North Vancouver athlete a paddleboard pioneer at Pan Am Games

Mike Darbyshire hones his craft year-round in Deep Cove

A Deep Cove athlete can take a bit of credit when paddleboarding makes its debut at the Pan American Games later this month.

While other Canadians put water sports on pause for the winter, Mike Darbyshire can be seen – sometimes shirtless – in Deep Cove churning through frigid water and chunks of ice on his paddleboard.

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Stand-up paddling was a foreign concept in these parts 10 years ago. An avid surfer at the time, Darbyshire took up a teaching job at Deep Cove Kayak Centre.

“When I started in 2009 they had two paddleboards that were kind of tucked away behind the kayaks and were a bit of a toy – no one would really rent them,” recalls Darbyshire.

The offshoot of surfing was already taking off in warmer locales – California, Hawaii and Australia. Darbyshire would routinely make trips down south in the winter, spending sunrise to sunset on his board.

Around 2011, a wave of enthusiasm for stand-up paddling hit Deep Cove and B.C.’s South Coast. Seeing the sport was about to go mainstream, Darbyshire collaborated with a couple SUP counterparts to write an instructional program for paddleboarding in Canada. Today, the program is still recognized across the country as the primary certifying body for SUP.

“So I got to be on the forefront of that – which is pretty cool,” says Darbyshire.

Of course, the sport has exploded in Deep Cove and around the world in recent years.

Darbyshire will be front and centre when stand-up paddling makes a splashy debut at the Lima 2019 Pan Am Games, July 26 to Aug. 11. The Deep Cove resident will represent Canada in SUP, along with Vernon’s Lina Augaitis, Tofino’s Catherine Temple and Finn Spencer of Whistler. The majority of their SUP opponents at the Pan Am Games hail from South American countries.

In a paddleboard race contestants start on the sand and run toward the water carrying their cumbersome paddleboards before launching into the oncoming waves.  Five kilometres of catching and riding swells comes to a dramatic end, as exhausted paddleboarders sprint across the beach to the finish line. Darbyshire will be competing in a field of 10 racers.

“The biggest wildcard in these races is the surf,” he says. “Depending on how big the waves are and what kind of wind we are dealing with, it can create very dynamic conditions to race in. Catching a favourable wave – or not – can very quickly and easily change the outcome of a race.”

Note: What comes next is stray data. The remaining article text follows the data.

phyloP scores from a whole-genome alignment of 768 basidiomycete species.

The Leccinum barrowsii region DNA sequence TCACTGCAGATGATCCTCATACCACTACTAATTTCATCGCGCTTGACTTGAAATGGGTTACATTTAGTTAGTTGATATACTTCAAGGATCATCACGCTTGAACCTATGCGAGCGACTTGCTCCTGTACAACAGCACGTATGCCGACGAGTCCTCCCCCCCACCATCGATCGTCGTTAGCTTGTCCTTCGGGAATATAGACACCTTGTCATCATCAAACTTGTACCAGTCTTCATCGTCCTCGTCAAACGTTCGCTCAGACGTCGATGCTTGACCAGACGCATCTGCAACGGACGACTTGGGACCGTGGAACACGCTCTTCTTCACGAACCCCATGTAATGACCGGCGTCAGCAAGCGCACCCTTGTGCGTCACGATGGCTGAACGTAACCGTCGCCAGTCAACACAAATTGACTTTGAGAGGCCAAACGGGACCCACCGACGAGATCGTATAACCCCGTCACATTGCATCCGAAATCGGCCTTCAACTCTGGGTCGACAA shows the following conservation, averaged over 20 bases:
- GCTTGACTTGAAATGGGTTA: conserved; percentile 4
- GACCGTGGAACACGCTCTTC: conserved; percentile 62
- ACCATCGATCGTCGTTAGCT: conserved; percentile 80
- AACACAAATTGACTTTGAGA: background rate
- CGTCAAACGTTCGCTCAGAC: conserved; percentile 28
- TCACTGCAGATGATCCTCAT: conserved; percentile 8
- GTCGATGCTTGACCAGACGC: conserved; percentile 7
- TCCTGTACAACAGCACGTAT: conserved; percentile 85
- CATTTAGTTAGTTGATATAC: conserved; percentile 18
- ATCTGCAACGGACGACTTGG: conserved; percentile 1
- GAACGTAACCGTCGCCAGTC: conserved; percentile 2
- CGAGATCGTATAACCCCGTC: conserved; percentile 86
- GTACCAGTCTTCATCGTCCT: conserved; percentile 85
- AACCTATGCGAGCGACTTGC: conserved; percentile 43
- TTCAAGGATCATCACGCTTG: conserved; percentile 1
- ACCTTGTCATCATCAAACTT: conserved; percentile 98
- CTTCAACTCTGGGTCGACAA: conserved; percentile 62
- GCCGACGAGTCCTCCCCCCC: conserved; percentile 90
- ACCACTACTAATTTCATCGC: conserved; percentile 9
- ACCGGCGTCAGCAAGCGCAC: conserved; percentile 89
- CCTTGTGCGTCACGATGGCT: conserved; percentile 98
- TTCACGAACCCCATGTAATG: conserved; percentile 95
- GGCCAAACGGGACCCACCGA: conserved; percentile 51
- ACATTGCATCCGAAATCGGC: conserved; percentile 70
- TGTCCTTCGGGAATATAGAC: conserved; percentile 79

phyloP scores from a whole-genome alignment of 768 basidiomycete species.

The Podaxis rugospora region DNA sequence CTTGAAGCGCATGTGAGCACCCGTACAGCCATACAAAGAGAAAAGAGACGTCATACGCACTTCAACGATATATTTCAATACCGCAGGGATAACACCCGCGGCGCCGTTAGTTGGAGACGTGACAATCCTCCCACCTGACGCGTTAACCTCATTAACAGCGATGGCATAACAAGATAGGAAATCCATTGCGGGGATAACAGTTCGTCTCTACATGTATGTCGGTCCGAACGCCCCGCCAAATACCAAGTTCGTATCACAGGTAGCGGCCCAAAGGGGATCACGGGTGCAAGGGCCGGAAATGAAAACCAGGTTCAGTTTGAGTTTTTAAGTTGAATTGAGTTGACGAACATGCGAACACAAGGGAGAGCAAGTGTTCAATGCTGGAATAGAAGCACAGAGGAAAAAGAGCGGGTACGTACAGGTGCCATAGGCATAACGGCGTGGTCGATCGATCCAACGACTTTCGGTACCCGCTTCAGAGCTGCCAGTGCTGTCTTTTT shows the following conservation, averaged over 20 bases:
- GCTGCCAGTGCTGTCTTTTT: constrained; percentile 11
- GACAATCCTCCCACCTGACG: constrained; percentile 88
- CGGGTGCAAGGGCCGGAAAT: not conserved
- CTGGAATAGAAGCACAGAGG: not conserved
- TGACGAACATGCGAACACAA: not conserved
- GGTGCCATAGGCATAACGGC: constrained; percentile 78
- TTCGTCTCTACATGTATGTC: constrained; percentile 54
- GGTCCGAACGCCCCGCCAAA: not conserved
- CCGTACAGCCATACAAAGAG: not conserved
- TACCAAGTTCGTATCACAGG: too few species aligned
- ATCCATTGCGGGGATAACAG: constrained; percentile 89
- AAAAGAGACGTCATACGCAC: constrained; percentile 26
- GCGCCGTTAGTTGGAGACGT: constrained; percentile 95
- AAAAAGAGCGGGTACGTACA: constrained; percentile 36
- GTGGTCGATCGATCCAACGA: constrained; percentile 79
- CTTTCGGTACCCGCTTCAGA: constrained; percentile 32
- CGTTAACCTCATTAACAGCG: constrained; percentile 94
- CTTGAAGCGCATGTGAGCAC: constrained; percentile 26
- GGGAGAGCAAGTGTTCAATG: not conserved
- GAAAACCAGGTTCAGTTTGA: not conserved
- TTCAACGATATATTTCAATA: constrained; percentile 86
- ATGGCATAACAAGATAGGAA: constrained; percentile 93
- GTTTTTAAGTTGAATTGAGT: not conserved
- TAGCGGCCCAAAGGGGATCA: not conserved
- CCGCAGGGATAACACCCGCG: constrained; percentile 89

Competitive paddleboarding requires not only a high level of fitness but also a strong ability to read and ride waves. One of the bigger challenges for Darbyshire is not getting enough time to practise in a choppy environment. 

“Living in Deep Cove means I have excellent water access but not exactly the dynamic surf conditions that I may come across in a race,” he reveals.

Darbyshire builds upper body strength through cross-country skiing in the winter months, along with hitting the gym three or four times a week. And despite its leisurely appearance, paddleboarding is not as easy as it looks.  

“The big thing is, like any sport, as you get better and better you have to put in so much more work to make such little gains,” says Darbyshire. “There was a long time that I was behind two or three guys and I never beat them – they were just always stronger.”

Outside of the water, another obstacle Darbyshire faces is how to finance his way to these world-class competitions. His family held fundraisers after Darbyshire qualified in 2016 to represent Canada at the world paddleboard championship in Fiji.

“My goal with these championships is I’ve tried to be at the front of the working crowd – the people who aren’t full-time pros,” explains Darbyshire, who has a young family to support. “It’s pretty hard for me to realistically compete with guys who actually do it for a living. Certainly, no one is paying me to be a paddleboarder.”

Now in his early 30s, Darbyshire knows his Olympic window is closing. Surfing has gotten the nod for Tokyo 2020, but there’s no word on when stand-up paddleboarding will make its Olympic debut.

“The Pan Am Games, for me, is my Olympics almost,” says Darbyshire.

In addition to hopefully medalling in Lima, Darbyshire’s goal is to earn more attention for the sport. The Pan Am Games, he says, is a big step forward for stand-up paddling, in terms of attracting future support from corporate sponsors and the federal government.

“The Pan Am Games, I’m going to be there with the sprinters, the track and field athletes, the gymnasts, the swimmers, the divers – all the sports people recognize from the Olympics,” says Darbyshire. “That’s pretty cool.”

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